A side of real estate with your entree?
Aspen, CO Colorado
I was reading a story the other day about how things were so bad in the real-estate market in one middle American town that the local real-estate agents had to find second jobs.
One woman took on part-time work as a waitress.
So, in the rest of the world, Realtors are becoming waitresses, while here in the Roaring Fork Valley all the waitresses are Realtors. They don’t ask if you want dessert, they ask if you want a nice $10 million teardown. They’re not trying to sell you Tuscan wines, they’re more interested in selling you a pseudo-Tuscan villa.
Don’t get me wrong. I don’t have anything against waitresses making a couple of million dollars selling real estate on the side. Although I do have to point out that the same market forces that allow one waitress in a million to make a million on real estate are also forcing all the rest of the waitresses to live in Silt because they can’t afford decent housing in the kind of town where waitresses make millions selling real estate.
But never mind that.
This is the land of free-market capitalism, and why would anyone accept a “fries with that?” future when there are millions to be made with a little career diversification.
I was in one of my favorite midvalley towns the other day, and a friend was pointing out a series of downtown properties that had been snapped up by a local architect who has big plans for that little town.
And it made me realize that waitresses aren’t the only people who are trying to make a killing in real estate on the side.
Of course, the connection between architects and real-estate development isn’t as tenuous as the leap from “Do you want ranch dressing?” to “Do you want a ranch?”
But, still, once upon a time (which is how all good fairy tales begin), architects designed buildings. They were artists of a kind, dedicated to creating beautiful ” or at least functional ” buildings.
But anyone sharp enough to design a building is certainly sharp enough to notice that someone is making millions of dollars on that building.
Someone who is not the architect.
Someone who (the architect is sure) can’t possibly be half as bright as the architect. And the architect who once proclaimed “Less is more” now decides that “More is more” ” and he figures that more ought to be deposited in his bank account.
So the architect joins the waitress in the real-estate hustle.
And then, of course, there are the lawyers.
Once upon a time (here comes another fairy tale), lawyers were dedicated to taking part in the honorable process of ensuring justice for all.
Or chasing ambulances, as the case may be.
But somewhere along the way (perhaps after a bad knee injury, caused by tripping over an orphan while chasing an ambulance), our friend the lawyer gets into real-estate law. And he realizes that writing contracts that guarantee millions of dollars to developers (who, of course, aren’t nearly as sharp ” or ruthless ” as the lawyer himself) isn’t nearly as much fun as writing contracts that funnel all that money into his own pockets.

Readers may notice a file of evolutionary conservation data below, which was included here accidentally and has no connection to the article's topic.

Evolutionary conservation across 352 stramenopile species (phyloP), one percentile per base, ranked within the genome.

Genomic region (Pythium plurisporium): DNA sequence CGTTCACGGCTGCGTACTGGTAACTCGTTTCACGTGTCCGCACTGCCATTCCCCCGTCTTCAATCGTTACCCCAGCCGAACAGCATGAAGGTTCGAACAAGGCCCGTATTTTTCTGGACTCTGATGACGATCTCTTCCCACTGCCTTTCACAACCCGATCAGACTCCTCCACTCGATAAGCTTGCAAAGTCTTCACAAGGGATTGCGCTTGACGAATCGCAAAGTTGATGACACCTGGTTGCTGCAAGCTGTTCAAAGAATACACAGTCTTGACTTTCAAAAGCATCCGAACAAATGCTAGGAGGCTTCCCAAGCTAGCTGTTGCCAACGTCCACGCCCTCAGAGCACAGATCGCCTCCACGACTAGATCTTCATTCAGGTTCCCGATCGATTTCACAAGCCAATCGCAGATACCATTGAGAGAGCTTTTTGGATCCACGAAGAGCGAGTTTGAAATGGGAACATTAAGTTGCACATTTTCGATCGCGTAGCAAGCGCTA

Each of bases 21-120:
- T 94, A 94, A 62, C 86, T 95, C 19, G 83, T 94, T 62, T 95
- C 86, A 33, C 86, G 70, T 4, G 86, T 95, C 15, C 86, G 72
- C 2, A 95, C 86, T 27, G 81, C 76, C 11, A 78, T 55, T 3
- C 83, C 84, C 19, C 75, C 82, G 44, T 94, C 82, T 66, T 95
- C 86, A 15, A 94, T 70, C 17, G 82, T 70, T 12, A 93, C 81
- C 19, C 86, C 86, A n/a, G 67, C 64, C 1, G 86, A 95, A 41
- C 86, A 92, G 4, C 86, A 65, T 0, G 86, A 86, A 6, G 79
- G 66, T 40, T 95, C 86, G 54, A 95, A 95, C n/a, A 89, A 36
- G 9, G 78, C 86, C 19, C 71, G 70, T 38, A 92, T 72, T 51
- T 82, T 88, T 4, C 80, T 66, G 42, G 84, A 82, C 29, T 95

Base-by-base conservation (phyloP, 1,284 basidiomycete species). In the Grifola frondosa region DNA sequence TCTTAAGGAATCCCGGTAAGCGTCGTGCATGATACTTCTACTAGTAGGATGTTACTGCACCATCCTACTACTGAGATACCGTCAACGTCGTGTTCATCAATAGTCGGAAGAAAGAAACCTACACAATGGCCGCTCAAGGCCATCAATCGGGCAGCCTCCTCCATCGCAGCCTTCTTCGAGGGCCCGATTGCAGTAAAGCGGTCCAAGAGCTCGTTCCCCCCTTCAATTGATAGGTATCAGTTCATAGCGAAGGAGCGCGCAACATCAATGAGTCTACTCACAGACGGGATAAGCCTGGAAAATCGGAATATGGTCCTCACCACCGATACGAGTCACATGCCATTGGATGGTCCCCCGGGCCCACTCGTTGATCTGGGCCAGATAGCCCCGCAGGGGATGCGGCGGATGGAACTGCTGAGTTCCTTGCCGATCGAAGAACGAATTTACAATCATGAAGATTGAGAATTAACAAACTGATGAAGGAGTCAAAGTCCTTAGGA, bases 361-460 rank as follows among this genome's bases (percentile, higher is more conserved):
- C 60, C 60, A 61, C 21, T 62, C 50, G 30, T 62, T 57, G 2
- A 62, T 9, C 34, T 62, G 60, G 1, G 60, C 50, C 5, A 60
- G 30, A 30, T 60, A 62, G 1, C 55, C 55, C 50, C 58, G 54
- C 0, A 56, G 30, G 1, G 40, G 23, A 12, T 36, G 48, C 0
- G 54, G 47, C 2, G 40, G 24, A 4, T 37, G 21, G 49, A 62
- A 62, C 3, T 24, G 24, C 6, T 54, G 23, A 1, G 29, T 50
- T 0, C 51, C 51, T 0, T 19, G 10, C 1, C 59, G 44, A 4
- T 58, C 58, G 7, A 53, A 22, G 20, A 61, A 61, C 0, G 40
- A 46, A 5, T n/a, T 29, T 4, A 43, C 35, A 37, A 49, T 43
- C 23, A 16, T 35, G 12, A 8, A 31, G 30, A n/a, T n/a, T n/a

And so the lawyer joins the waitress and the architect in the real-estate hustle.
Now I ask you to stop for a moment and consider that chilling thought: lawyer turned developer. It’s about as distressing as … oh, python turned baby-sitter.
Sure, you’d know where your baby was ” but it wouldn’t do you much good.
And with a lawyer-turned-developer, you’ll know where your land-use code is ” but it won’t do you much good.
Ah, but that’s the way of nature: Fish gotta swim. Birds gotta fly. Pythons gotta devour. And lawyers … well, I guess they gotta devour, too. (In a no-holds-barred cage match, my money’s on the python ” but just barely. Heck, the snake’d probably show a little professional courtesy and let the lawyer slither through the bars.)
So anyway, we have architects, lawyers and waitresses all chasing the real estate jackpot.
Which is fine for them, of course. But it doesn’t do much for me if I need someone to design a house. Or chase down an ambulance. Or bring me a cheeseburger.
Now don’t get me wrong. I don’t mind anyone making millions of dollars in their spare time. I’m happy for them ” particularly the waitresses. Anyone who spends her life working for tips deserves whatever extra cash she can find. And the commission on that $25 million Tuscan villa is a nice little addition to the tip jar.
But we all need to remember that this can’t go on forever.
As I suggested a few weeks ago, sooner or later the bubble has to burst. Or at least sag a little bit. And what happens then?
The lawyers ” bad knees and all ” will have to go back on ambulance patrol. And the waitresses will suddenly see a grim future ahead of them: fallen arches at the Golden Arches, an endless chain of cheeseburgers stretching out into the sunset.
And the architects? They maybe have the grimmest post-crash future of all ” because the architecture business will run dry when the development business runs dry, and they won’t have anything to fall back on.
They might wind up flipping the cheeseburgers those waitresses are serving.
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